THIRD REFORMED RESTORATION BY A PRESERVATION PRO
Text and Images except where otherwise noted by Pam VanderPloeg copyright 2019.
The old church at 1009 Hermitage and Diamond in Grand Rapids began as the Third Reformed Church in 1875. It was a place of worship, comfort and community for the newly arrived Dutch immigrants who came to Grand Rapids in the late 1800s and lived in the “Brikyaat “ (Brickyard) neighborhood. Although the price of a fine new masonry church was out of reach for these new Americans, they typically hired local architects to design impressive frame churches with Queen Anne details. A little more than 100 years and several diverse congregations later, the historic Third Reformed Church was added to the National Register.
Today the old church is on its way to becoming a new kind of gathering place, a non-profit community arts center that will provide space for performance and the arts with commercial kitchen and residential facilities, according a recent article in the August 2019 issue of Women’s Lifestyle Magazine. In the photo shown below, taken in March 2019, the work of installing new white siding is nearly complete.
Background: Only two years ago, I was at the meeting of the Grand Rapids City Historic Preservation Commission when they discussed giving the building a status of “demolition by neglect” so they could set deadlines for repair and dedicate public funds to save the building, working with the tiny congregation that owns but no longer worships at the church. Residents who attended that meeting spoke to the importance of this structure to the East Hills and surrounding Midtown neighborhood. As reported by Jim Harger, in the July 21, 2017 issue of the Grand Rapids Press on MLive, Rhonda Baker the city’s historic preservation specialist had described the building as “an excellent example of a very early framed church structure.” She said,"We don't have many of those in the state, much less the city." The photos shown below with the exception of the photo on the left were taken spring 2018 on our tour of the building with owner Carol Moore.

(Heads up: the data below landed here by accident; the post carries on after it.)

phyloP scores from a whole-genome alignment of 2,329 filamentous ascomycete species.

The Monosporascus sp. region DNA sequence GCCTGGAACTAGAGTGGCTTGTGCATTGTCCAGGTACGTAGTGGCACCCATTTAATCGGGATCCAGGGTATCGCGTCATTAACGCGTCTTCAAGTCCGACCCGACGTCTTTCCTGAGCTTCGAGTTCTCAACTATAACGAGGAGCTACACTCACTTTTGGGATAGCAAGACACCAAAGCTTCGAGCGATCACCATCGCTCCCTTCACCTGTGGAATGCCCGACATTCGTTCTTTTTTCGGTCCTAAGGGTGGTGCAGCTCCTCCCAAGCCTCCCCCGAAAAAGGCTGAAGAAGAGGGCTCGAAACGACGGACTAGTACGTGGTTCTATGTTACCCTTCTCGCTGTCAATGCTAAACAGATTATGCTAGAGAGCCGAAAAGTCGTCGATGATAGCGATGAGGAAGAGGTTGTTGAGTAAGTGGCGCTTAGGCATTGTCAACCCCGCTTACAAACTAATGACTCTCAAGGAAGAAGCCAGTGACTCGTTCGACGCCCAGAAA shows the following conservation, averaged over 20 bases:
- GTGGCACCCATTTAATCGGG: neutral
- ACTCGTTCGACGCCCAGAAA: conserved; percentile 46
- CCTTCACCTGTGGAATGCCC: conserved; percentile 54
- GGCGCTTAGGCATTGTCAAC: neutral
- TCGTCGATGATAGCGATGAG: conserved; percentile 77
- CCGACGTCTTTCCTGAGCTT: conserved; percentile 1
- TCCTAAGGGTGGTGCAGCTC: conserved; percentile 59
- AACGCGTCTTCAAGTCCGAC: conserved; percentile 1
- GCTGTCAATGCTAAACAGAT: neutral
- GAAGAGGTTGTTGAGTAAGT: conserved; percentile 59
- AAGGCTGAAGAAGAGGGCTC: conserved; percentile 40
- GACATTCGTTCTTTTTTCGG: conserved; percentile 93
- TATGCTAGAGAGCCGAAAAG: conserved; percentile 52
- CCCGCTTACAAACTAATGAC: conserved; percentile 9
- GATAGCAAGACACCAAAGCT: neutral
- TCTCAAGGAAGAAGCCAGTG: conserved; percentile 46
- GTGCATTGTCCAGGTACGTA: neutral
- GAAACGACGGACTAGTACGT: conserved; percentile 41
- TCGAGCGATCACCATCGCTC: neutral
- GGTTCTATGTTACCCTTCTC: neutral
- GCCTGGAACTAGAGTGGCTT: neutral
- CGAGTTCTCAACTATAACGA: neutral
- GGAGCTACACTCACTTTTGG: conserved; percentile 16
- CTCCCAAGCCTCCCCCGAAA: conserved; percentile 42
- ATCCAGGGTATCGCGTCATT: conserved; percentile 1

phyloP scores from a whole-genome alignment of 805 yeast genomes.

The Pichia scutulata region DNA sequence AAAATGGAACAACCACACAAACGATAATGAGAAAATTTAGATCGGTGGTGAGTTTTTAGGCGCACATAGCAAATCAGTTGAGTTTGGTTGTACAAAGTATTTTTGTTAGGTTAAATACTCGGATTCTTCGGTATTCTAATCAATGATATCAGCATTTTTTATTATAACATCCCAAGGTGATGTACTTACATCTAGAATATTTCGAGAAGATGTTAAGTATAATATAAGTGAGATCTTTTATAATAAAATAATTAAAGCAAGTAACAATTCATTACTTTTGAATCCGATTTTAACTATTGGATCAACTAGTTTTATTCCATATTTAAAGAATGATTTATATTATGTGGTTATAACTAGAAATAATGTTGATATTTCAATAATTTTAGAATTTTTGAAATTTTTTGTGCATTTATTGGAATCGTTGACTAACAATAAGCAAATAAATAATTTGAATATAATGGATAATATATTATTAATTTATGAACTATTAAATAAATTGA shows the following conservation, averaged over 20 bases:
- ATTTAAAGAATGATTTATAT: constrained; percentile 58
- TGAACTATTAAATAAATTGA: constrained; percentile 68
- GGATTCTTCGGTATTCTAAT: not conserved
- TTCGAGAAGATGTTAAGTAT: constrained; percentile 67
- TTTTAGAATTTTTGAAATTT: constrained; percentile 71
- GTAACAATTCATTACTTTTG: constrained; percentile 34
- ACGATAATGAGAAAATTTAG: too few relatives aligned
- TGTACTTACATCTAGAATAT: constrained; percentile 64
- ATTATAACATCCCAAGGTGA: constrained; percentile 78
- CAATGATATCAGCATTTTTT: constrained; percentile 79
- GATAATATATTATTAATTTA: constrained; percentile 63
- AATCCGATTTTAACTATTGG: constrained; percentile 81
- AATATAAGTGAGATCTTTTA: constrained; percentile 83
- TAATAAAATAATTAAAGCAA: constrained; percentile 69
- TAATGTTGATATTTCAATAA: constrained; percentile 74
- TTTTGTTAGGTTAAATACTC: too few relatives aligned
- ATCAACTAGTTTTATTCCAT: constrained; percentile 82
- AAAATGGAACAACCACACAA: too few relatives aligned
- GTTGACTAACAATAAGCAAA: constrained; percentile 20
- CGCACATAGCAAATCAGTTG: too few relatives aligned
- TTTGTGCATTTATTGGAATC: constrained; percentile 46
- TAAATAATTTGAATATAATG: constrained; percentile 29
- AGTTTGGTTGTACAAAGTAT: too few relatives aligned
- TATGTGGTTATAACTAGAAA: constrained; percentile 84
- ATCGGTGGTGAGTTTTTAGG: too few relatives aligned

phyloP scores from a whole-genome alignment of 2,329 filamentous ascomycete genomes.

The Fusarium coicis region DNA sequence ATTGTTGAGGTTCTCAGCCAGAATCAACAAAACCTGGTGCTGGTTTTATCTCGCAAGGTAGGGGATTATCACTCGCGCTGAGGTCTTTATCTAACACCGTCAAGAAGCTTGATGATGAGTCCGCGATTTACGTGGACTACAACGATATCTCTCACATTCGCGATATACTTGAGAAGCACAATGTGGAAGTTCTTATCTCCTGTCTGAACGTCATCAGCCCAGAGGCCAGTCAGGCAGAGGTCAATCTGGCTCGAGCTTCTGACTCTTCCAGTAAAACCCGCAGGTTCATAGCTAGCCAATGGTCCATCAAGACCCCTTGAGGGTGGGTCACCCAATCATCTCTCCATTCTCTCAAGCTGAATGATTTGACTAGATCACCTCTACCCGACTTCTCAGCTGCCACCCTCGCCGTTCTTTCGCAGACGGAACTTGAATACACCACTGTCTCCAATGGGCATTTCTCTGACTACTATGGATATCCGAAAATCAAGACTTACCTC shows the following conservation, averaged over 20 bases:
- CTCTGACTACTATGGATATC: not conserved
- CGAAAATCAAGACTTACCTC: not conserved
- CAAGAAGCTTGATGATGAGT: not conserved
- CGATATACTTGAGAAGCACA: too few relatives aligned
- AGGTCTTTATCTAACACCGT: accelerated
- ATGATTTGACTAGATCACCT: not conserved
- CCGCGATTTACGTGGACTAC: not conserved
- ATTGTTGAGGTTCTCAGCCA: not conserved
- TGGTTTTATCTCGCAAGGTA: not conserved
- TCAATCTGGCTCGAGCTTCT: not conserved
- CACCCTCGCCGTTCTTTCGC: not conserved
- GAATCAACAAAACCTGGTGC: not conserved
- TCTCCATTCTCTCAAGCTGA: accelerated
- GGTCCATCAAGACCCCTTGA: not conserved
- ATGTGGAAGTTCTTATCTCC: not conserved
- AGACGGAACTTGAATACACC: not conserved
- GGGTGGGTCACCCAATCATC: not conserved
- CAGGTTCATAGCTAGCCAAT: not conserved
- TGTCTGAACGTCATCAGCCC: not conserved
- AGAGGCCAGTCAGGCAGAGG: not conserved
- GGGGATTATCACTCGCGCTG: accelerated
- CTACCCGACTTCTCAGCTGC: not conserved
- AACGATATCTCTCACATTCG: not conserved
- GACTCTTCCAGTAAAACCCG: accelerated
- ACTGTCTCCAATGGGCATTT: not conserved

In October 2017, Carol, an experienced preservationist, had purchased the building for $100,000 and set about saving it with a new vision for a Community Center. Her extensive history with preservation in the city has included the restoration of the beloved Wealthy Street Theatre. In April 2018 Carol gave a tour of the buildings to my friend Marilyn and me, pointing out the beautiful windows, the lovely woodwork and trim and talked about her hopes for it as a performance space and arts center for the community. It looked like an overwhelming project, but Carol knew how to approach it and we have observed the continued activity of bringing this important building back to its original beauty. One day driving by the building, I saw the workers on scaffolding installing the pre-prepared white siding. It is truly an amazing transformation and we look forward to watching as one more of our gorgeous old historic buildings is reborn as a place to celebrate the art that is so abundant in our community.
History: According to History of Grand Rapids and Its Industries, Volume 2 by Dwight Goss found on Google, Third Reformed Church was established in 1875 because of the “extraordinary growth the Second Reformed Church and the number of its congregants that lived on the east side of the city. It was common for the Dutch community to build wooden frame churches because they could be large and impressive without the high cost of similar masonry structures. The membership began with 62 members but quickly within months expanded to 90 families. The building was at first small and was quickly expanded, and then was expanded again in 1886. The young people of the congregation built a lecture hall in 1880. The first minister was Reverand Kriekard who stayed with the congregation for 27 years. It says that under his enthusiastic leadership, the church grew to 185 families and 261 communicants. In 1900 a new parish house was built next door to replace an earlier building and Kriekard retired due to ailing health in 1902. The church was home to the Third Reformed congregation until they moved to a new location and sold the church in the 1960’s. After that it served first the African American community and then the Hispanic community.
For more information link to this story from the East Hills Council of Neighbors Facebook page https://www.facebook.com/EastHillsGR/posts/10161566268365147.
“The Art of Preservation,” by Kayla Sosa, Women’s LifeStye Magazine, August 2019.